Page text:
Do you know who your customers are?
Understanding your customer and their needs will give you a wealth of information on how to communicate value to them, as well as how to better configure your products/services to best meet their needs. We will look at the buyer's persona for marketing purposes, but there are countless resources that help you develop your business by simply understanding your customers.
There are many stories that can illustrate how organizations have failed by not investing in the basic understanding of their customer, but my favorite is the story that Steve Blank tells in the beginning of "The Four Steps to Epiphany." Steve writes about a company called Webvan who raised $800 million dollars to build an online grocery ordering service with same-day delivery business. They hit the ground running and built infrastructure, software, fleets, and processes. They grew really big really fast, with hopes that people would shift to this new way of grocery shopping. Well in 24 months, the company was bankrupt and it's investors were pissed.
Moral of the story, Get to your customers as fast as possible & learn from them how you should build and market your product or service. What happened to Webvan? They built before they understood - taking a step back and learning who your customer is and what matters to them will always produce a solid ROI.
Get to Know Your Ideal Customer
This phase is pretty straightforward. If you are currently in business you should be able to give 2-3 reasons why your customers have engaged with you.
I'll use us as an example - We typically work with marketing teams of 1-3 people who need specialized digital marketing experience to achieve the marketing goals for the quarter or year. Sometimes internal marketing teams are responsible for outbound marketing tactics and just don't have the resources to redesign a website or create an inbound marketing campaign. That's where we come in, we act as an extension of marketing teams. Knowing this, we can shift our messaging to support the problem organizations face when they don't have internal resources to execute on digital marketing. It's cheaper to hire an agency than it is to hire internally - you also get a team of specialized individuals instead 1 new marketer who ends up wearing too many sombreros.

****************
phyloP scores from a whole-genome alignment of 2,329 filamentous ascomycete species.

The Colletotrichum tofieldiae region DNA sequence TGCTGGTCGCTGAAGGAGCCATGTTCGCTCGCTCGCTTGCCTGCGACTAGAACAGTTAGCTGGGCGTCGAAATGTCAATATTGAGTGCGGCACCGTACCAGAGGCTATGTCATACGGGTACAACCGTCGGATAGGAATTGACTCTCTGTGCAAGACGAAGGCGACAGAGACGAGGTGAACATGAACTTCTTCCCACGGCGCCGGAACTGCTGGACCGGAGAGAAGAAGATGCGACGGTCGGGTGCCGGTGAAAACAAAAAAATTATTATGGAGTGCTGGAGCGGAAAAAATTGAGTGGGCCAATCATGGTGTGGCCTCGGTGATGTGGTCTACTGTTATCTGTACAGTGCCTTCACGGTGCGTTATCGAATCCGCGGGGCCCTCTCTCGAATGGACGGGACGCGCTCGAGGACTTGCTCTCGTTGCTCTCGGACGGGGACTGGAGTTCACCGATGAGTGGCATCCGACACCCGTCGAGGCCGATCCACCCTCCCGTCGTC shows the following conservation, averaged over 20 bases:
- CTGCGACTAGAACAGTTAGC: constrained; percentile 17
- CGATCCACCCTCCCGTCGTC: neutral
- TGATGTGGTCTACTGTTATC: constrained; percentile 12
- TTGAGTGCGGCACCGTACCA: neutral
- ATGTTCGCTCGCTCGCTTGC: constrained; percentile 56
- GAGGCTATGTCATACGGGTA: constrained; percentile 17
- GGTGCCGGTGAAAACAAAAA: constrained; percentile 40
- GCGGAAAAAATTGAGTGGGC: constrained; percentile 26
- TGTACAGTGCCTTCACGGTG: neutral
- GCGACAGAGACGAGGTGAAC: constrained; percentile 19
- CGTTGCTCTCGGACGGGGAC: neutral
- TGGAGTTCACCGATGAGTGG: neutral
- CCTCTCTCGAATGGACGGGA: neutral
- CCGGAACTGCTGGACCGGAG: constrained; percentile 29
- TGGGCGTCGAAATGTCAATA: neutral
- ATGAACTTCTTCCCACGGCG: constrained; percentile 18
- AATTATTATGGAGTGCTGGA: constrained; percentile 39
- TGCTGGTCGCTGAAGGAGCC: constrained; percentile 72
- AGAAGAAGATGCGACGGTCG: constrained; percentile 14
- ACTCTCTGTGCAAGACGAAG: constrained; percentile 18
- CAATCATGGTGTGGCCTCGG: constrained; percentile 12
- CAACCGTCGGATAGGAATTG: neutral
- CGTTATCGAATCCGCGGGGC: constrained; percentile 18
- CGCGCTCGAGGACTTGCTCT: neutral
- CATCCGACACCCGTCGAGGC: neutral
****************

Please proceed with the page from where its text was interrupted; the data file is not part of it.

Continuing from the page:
Write down 2-3 pain points or problems your clients typically have when they engage with you.
One way we build our buyer personas is to start with our buyers. We set up a time to interview our best customers with a series of questions that gives us the information needed to create a profile. With the right data, you can find the right stories and appeal to them. When you value what your customers value, you get results.
Using Customer Pain Points to Create a Strategy
Hubspot defines pain points as customer problems that need to be solved. Once you know who your personas are, your marketing team needs to collaborate on what these buyer persona needs are and find ways to address them.
Take the 2-3 pain points from the previous exercise and write solutions your company provides to each point.
Let's continue using our example from above.
Person - Cheif Marketing Officer.
Pain - Marketing team does not have internal resources to execute on marketing strategy.
Solution - Hiring an inbound marketing agency typically costs less than hiring a new marketing employee and brings agency efficiencies, process, and expertise to your project.
You're most likely have more than one kind of target buyer. Deciding when to use each target buyer results in multiple specified campaigns. Using our example above, we would communicate what they care about, efficiencies and cost savings, to that specific buyer. If we choose another member of the marketing team, maybe our message includes taking some of the load on their plate so they can focus on what they are good at while we focus on the technical side of things.
Here is a useful illustration that will give you ideas on what types of content to produce for your buyers.
Analyze, Toss Out, or Repeat
You should always gather data and feedback about the performance of your campaigns while they're active. Based on this data, you can see what kind of content or advertisements work. We typically look at click through, bounce rates, time on site, conversions, and a few other engagement metrics to see how our campaigns are performing.
Using your buyer personas to their highest potential requires constant work, but the benefits of higher ROI and sales are definitely worth the effort.